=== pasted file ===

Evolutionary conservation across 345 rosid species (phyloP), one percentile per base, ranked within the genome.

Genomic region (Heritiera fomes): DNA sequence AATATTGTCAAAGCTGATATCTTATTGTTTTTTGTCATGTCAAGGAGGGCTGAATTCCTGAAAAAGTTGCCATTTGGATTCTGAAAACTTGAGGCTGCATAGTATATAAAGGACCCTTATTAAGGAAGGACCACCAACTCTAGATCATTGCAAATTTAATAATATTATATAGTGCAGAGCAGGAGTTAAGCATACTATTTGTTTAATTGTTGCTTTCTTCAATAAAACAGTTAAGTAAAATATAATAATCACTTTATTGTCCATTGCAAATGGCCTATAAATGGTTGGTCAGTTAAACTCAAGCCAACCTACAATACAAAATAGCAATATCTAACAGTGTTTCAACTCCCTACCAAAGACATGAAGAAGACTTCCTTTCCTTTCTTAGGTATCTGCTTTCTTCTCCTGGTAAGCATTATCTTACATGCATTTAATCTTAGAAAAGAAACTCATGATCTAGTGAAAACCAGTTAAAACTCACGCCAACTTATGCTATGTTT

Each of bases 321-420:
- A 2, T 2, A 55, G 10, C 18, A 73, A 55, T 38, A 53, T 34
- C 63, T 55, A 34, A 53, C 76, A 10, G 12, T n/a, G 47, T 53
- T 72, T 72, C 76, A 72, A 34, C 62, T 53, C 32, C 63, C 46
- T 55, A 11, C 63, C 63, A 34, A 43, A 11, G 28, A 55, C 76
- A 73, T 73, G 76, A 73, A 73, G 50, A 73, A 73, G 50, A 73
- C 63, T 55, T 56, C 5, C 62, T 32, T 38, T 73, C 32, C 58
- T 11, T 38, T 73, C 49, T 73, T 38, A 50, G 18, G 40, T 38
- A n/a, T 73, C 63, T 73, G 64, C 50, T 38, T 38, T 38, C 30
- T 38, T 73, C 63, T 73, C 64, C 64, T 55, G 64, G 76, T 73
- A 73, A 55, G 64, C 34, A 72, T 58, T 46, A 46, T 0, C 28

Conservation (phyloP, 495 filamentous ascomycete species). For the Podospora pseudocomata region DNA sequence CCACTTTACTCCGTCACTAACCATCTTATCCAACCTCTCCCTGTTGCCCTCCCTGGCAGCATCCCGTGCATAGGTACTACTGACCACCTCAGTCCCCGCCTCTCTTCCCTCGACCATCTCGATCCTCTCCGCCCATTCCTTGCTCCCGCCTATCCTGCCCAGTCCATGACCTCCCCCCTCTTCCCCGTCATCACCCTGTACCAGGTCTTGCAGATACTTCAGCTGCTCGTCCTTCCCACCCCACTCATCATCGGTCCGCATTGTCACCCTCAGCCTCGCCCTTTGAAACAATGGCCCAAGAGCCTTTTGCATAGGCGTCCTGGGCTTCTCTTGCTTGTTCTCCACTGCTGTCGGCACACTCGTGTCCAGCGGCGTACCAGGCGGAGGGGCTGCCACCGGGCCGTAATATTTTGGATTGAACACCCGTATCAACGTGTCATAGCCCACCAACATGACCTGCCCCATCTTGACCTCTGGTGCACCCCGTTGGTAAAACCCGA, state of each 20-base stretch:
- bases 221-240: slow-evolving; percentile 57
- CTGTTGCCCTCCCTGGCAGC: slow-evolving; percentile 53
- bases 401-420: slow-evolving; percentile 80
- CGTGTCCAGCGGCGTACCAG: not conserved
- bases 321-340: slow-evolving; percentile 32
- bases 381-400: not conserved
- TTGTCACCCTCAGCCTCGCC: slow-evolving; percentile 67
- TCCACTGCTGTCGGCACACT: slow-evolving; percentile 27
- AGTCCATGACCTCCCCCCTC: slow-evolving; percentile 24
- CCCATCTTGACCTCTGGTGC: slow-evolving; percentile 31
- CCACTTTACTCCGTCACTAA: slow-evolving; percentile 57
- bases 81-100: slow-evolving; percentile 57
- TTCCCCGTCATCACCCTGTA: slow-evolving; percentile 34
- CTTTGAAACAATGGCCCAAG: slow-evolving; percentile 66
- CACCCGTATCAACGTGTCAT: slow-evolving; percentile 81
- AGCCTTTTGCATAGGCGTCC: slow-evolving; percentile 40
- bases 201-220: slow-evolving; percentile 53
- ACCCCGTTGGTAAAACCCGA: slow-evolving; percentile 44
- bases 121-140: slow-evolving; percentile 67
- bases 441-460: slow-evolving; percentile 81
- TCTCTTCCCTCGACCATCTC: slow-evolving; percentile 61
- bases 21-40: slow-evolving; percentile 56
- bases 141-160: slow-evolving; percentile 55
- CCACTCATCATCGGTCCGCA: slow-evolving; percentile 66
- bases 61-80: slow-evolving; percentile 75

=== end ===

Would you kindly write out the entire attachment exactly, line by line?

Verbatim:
Evolutionary conservation across 345 rosid species (phyloP), one percentile per base, ranked within the genome.

Genomic region (Heritiera fomes): DNA sequence AATATTGTCAAAGCTGATATCTTATTGTTTTTTGTCATGTCAAGGAGGGCTGAATTCCTGAAAAAGTTGCCATTTGGATTCTGAAAACTTGAGGCTGCATAGTATATAAAGGACCCTTATTAAGGAAGGACCACCAACTCTAGATCATTGCAAATTTAATAATATTATATAGTGCAGAGCAGGAGTTAAGCATACTATTTGTTTAATTGTTGCTTTCTTCAATAAAACAGTTAAGTAAAATATAATAATCACTTTATTGTCCATTGCAAATGGCCTATAAATGGTTGGTCAGTTAAACTCAAGCCAACCTACAATACAAAATAGCAATATCTAACAGTGTTTCAACTCCCTACCAAAGACATGAAGAAGACTTCCTTTCCTTTCTTAGGTATCTGCTTTCTTCTCCTGGTAAGCATTATCTTACATGCATTTAATCTTAGAAAAGAAACTCATGATCTAGTGAAAACCAGTTAAAACTCACGCCAACTTATGCTATGTTT

Each of bases 321-420:
- A 2, T 2, A 55, G 10, C 18, A 73, A 55, T 38, A 53, T 34
- C 63, T 55, A 34, A 53, C 76, A 10, G 12, T n/a, G 47, T 53
- T 72, T 72, C 76, A 72, A 34, C 62, T 53, C 32, C 63, C 46
- T 55, A 11, C 63, C 63, A 34, A 43, A 11, G 28, A 55, C 76
- A 73, T 73, G 76, A 73, A 73, G 50, A 73, A 73, G 50, A 73
- C 63, T 55, T 56, C 5, C 62, T 32, T 38, T 73, C 32, C 58
- T 11, T 38, T 73, C 49, T 73, T 38, A 50, G 18, G 40, T 38
- A n/a, T 73, C 63, T 73, G 64, C 50, T 38, T 38, T 38, C 30
- T 38, T 73, C 63, T 73, C 64, C 64, T 55, G 64, G 76, T 73
- A 73, A 55, G 64, C 34, A 72, T 58, T 46, A 46, T 0, C 28

Conservation (phyloP, 495 filamentous ascomycete species). For the Podospora pseudocomata region DNA sequence CCACTTTACTCCGTCACTAACCATCTTATCCAACCTCTCCCTGTTGCCCTCCCTGGCAGCATCCCGTGCATAGGTACTACTGACCACCTCAGTCCCCGCCTCTCTTCCCTCGACCATCTCGATCCTCTCCGCCCATTCCTTGCTCCCGCCTATCCTGCCCAGTCCATGACCTCCCCCCTCTTCCCCGTCATCACCCTGTACCAGGTCTTGCAGATACTTCAGCTGCTCGTCCTTCCCACCCCACTCATCATCGGTCCGCATTGTCACCCTCAGCCTCGCCCTTTGAAACAATGGCCCAAGAGCCTTTTGCATAGGCGTCCTGGGCTTCTCTTGCTTGTTCTCCACTGCTGTCGGCACACTCGTGTCCAGCGGCGTACCAGGCGGAGGGGCTGCCACCGGGCCGTAATATTTTGGATTGAACACCCGTATCAACGTGTCATAGCCCACCAACATGACCTGCCCCATCTTGACCTCTGGTGCACCCCGTTGGTAAAACCCGA, state of each 20-base stretch:
- bases 221-240: slow-evolving; percentile 57
- CTGTTGCCCTCCCTGGCAGC: slow-evolving; percentile 53
- bases 401-420: slow-evolving; percentile 80
- CGTGTCCAGCGGCGTACCAG: not conserved
- bases 321-340: slow-evolving; percentile 32
- bases 381-400: not conserved
- TTGTCACCCTCAGCCTCGCC: slow-evolving; percentile 67
- TCCACTGCTGTCGGCACACT: slow-evolving; percentile 27
- AGTCCATGACCTCCCCCCTC: slow-evolving; percentile 24
- CCCATCTTGACCTCTGGTGC: slow-evolving; percentile 31
- CCACTTTACTCCGTCACTAA: slow-evolving; percentile 57
- bases 81-100: slow-evolving; percentile 57
- TTCCCCGTCATCACCCTGTA: slow-evolving; percentile 34
- CTTTGAAACAATGGCCCAAG: slow-evolving; percentile 66
- CACCCGTATCAACGTGTCAT: slow-evolving; percentile 81
- AGCCTTTTGCATAGGCGTCC: slow-evolving; percentile 40
- bases 201-220: slow-evolving; percentile 53
- ACCCCGTTGGTAAAACCCGA: slow-evolving; percentile 44
- bases 121-140: slow-evolving; percentile 67
- bases 441-460: slow-evolving; percentile 81
- TCTCTTCCCTCGACCATCTC: slow-evolving; percentile 61
- bases 21-40: slow-evolving; percentile 56
- bases 141-160: slow-evolving; percentile 55
- CCACTCATCATCGGTCCGCA: slow-evolving; percentile 66
- bases 61-80: slow-evolving; percentile 75